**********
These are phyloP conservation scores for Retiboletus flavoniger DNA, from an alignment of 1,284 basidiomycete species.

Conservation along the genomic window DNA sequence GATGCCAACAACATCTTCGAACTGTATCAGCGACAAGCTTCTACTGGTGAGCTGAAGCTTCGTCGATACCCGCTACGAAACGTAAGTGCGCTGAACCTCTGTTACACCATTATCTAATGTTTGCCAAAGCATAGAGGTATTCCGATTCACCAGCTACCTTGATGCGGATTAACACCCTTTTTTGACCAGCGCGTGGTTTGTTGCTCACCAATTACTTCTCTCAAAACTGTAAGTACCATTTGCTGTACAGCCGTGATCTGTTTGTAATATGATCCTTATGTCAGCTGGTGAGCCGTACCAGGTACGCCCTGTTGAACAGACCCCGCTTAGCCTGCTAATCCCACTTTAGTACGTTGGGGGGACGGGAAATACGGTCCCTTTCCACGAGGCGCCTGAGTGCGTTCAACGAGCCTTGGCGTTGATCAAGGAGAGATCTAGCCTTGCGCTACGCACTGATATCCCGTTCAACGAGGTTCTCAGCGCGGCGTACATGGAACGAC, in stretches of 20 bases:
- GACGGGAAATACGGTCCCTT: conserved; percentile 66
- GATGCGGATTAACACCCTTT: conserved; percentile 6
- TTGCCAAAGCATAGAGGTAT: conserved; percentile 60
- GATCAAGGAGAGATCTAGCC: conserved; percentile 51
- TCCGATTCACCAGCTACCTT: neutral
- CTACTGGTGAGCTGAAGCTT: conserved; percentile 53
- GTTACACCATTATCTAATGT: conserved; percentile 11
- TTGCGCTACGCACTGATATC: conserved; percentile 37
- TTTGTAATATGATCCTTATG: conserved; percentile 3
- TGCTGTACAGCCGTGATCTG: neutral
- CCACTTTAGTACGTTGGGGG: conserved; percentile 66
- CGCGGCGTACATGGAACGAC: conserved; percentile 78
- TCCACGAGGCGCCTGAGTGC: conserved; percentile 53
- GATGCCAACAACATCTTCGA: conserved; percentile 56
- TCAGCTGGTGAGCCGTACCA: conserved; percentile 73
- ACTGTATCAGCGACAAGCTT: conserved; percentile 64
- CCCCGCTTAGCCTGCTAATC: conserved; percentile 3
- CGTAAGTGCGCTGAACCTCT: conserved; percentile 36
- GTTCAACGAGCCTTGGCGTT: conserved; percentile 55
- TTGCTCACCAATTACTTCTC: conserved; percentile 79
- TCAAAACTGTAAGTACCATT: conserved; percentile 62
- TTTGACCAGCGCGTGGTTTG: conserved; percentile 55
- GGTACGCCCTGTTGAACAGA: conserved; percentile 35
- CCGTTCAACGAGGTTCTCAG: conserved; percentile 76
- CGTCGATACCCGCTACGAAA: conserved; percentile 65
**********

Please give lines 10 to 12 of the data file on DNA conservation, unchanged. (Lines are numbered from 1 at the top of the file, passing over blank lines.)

- TTGCGCTACGCACTGATATC: conserved; percentile 37
- TTTGTAATATGATCCTTATG: conserved; percentile 3
- TGCTGTACAGCCGTGATCTG: neutral